Information about Scarlet Fever and Group A Strep

Dear parents and carers

We know that some of you may be concerned about the reports about scarlet fever and Group A Strep (GAS) in the news. We want you to know that we are taking advice in our schools about how to reduce the risks of transmission and what to do if we had a suspected outbreak. Much of the advice is what we do already, such as regular handwashing and sanitising, so our current measures are suitable for what is required.

Signs and symptoms of scarlet fever

  • Parents and carers  should look out for early symptoms of scarlet fever in children which include sore throats, headaches, fever, nausea and vomiting.
  • After 12 to 48 hours the characteristic red, pinhead rash develops, typically first appearing on the chest and stomach and then rapidly spreading to other parts of the body giving the skin a sandpaper-like texture.
  • The scarlet rash may be harder to spot on darker skin, although the ‘sandpaper’ feel should be present.
  • Children will also typically have flushed cheeks and pallor around the mouth, which may be accompanied by a ‘strawberry tongue’.
  • Parents should contact NHS 111 online, or call NHS 111 or their GP if they suspect their child has scarlet fever, because early treatment with antibiotics is important to reduce the risk of complications, such as pneumonia or a bloodstream infection.
  • GAS is spread by close contact with an infected person and can be passed on through coughs and sneezes or from a wound.
  • Good hand and respiratory hygiene are important for stopping the spread of many bugs. By teaching your child how to wash their hands properly with soap for 20 seconds, using a tissue to catch coughs and sneezes, and keeping away from others when feeling unwell, they will be able to reduce the risk of picking up or spreading infections. We still support our children with these measures, please do the same before they leave home and when they come home.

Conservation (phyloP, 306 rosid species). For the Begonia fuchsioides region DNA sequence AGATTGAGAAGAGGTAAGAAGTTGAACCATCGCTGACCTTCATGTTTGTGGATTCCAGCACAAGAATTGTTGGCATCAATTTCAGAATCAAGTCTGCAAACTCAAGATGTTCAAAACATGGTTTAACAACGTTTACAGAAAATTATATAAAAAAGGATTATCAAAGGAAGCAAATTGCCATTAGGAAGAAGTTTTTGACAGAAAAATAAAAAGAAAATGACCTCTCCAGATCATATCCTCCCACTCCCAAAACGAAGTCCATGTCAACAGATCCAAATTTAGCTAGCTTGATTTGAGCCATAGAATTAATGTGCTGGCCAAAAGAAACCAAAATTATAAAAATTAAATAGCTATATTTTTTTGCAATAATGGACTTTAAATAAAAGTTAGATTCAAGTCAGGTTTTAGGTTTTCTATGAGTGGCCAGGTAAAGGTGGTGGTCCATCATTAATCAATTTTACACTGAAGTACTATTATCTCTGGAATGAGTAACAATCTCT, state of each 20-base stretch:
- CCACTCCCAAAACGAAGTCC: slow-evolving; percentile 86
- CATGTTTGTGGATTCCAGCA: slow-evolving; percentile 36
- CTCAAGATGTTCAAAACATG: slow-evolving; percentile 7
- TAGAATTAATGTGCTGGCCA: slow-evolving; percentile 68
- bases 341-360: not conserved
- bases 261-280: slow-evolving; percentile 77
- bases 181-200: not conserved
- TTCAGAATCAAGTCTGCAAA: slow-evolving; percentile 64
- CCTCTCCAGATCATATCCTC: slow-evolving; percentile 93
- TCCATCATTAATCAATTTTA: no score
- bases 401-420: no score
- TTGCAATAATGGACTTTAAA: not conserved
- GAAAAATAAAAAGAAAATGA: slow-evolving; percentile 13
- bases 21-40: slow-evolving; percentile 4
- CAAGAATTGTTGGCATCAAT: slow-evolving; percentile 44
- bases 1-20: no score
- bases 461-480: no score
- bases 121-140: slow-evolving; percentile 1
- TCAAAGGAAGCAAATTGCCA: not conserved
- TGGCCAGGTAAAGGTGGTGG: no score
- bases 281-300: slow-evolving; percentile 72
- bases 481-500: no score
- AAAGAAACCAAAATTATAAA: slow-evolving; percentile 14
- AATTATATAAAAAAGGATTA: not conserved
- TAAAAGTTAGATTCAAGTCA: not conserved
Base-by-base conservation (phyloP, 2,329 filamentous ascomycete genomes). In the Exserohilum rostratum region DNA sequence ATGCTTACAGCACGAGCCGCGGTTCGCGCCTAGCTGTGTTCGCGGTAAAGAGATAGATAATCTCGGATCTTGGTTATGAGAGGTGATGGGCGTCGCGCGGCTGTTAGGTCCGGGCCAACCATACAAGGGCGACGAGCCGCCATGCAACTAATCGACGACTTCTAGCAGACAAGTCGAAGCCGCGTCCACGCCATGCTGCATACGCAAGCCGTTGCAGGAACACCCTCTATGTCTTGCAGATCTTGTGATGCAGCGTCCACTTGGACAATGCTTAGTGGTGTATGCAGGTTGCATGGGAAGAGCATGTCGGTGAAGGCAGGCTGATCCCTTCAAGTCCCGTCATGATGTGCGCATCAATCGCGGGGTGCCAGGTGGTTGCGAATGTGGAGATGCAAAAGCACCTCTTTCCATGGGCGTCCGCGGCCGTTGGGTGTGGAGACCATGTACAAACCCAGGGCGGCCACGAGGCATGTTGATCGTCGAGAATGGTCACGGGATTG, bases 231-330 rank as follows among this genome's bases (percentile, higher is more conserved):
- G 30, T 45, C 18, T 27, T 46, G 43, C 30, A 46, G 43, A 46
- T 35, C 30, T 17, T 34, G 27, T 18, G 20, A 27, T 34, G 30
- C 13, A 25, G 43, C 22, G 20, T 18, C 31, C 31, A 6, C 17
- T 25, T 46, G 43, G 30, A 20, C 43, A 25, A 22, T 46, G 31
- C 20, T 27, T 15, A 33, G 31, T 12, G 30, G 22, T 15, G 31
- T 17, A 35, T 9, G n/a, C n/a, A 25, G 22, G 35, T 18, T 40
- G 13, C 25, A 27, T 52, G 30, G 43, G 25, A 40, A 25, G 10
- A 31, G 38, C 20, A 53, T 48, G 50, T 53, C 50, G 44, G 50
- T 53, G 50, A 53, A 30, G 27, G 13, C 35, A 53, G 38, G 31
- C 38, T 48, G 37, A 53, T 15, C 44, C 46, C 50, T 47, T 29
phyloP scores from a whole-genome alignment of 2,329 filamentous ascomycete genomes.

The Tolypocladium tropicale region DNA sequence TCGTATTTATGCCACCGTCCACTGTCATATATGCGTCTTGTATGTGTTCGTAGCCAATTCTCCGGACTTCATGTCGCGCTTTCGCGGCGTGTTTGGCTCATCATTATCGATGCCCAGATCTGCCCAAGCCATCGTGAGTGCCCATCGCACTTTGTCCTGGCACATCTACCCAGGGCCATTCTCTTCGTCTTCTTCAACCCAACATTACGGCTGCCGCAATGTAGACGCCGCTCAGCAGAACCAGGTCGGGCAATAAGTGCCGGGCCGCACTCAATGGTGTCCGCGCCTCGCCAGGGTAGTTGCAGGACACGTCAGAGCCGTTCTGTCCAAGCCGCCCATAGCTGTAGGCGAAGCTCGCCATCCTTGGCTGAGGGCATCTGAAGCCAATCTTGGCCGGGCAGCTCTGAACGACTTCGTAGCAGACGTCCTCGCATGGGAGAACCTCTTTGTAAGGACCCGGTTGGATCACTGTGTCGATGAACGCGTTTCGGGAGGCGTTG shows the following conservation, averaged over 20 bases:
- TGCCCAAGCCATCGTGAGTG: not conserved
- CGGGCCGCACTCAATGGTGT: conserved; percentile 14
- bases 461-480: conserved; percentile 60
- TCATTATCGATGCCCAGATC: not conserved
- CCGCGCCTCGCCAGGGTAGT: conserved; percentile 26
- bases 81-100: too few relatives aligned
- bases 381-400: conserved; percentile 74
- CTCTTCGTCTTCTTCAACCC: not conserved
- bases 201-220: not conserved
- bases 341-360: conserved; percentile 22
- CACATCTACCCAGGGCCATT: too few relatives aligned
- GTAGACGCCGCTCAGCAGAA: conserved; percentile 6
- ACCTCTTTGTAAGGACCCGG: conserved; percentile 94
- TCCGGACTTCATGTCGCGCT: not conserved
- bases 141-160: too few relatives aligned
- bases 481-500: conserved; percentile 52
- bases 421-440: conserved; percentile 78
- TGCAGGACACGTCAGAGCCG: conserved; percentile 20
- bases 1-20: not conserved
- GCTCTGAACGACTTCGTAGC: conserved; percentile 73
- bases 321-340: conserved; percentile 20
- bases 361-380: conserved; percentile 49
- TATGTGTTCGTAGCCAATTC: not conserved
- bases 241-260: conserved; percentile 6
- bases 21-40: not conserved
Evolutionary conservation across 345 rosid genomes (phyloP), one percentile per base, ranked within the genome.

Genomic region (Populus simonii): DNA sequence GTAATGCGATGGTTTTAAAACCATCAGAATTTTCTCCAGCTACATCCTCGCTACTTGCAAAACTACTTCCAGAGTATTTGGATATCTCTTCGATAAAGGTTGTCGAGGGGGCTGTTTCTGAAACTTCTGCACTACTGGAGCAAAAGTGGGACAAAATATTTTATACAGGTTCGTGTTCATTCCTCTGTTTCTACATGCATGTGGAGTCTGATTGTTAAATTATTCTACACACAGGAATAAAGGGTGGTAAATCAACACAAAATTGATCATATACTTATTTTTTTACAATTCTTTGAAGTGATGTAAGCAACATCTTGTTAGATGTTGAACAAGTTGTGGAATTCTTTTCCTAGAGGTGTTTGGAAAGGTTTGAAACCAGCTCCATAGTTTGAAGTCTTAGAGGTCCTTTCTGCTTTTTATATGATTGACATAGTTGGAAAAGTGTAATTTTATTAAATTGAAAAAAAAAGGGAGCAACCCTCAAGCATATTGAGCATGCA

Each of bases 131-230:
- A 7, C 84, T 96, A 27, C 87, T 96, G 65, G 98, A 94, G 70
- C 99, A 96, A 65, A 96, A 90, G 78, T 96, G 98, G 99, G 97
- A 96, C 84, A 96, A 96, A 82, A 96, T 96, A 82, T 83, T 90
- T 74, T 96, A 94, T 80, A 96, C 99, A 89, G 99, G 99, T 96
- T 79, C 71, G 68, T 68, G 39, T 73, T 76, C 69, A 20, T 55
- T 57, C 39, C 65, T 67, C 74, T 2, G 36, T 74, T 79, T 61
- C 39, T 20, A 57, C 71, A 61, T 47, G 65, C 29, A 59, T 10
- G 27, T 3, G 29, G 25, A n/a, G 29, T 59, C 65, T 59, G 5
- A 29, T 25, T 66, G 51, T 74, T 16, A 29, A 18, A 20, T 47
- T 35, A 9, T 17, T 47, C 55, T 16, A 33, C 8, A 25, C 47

• Any children with suspected scarlet fever should stay at home until at least 24 hours after the start of antibiotic treatment to avoid spreading the infection to others

Currently, there is no evidence that a new strain is circulating. The increase is most likely related to high amounts of circulating bacteria and social mixing.

There are lots of viruses that cause sore throats, colds and coughs circulating. These should resolve without medical intervention. However, children can on occasion develop a bacterial infection on top of a virus and that can make them more unwell.

As a parent, if you feel that your child seems seriously unwell, you should trust your own judgement. Contact NHS 111 or your GP if:

  • your child is getting worse
  • your child is feeding or eating much less than normal
  • your child has had a dry nappy for 12 hours or more or shows other signs of dehydration
  • your baby is under 3 months and has a temperature of 38°C, or is older than 3 months and has a temperature of 39°C or higher
  • your baby feels hotter than usual when you touch their back or chest, or feels sweaty
  • your child is very tired or irritable

Call 999 or go to A&E if:

  • your child is having difficulty breathing – you may notice grunting noises or their tummy sucking under their ribs
  • there are pauses when your child breathes
  • your child’s skin, tongue or lips are blue
  • your child is floppy and will not wake up or stay awake

As always, if you have any concerns about an illness such as these in your child, please do contact your GP or 111 without delay.

We will always keep you updated with any information you need to know and our priority is ensuring we follow all advice given to keep our children as safe as possible.

Please ensure you inform us if your child has suspected or confirmed scarlet fever or a strep A infection so we can be aware of any infections in our schools and act accordingly.

You can read more on the NHS website

Or the Government website

Or the NHS about if my child is too ill for school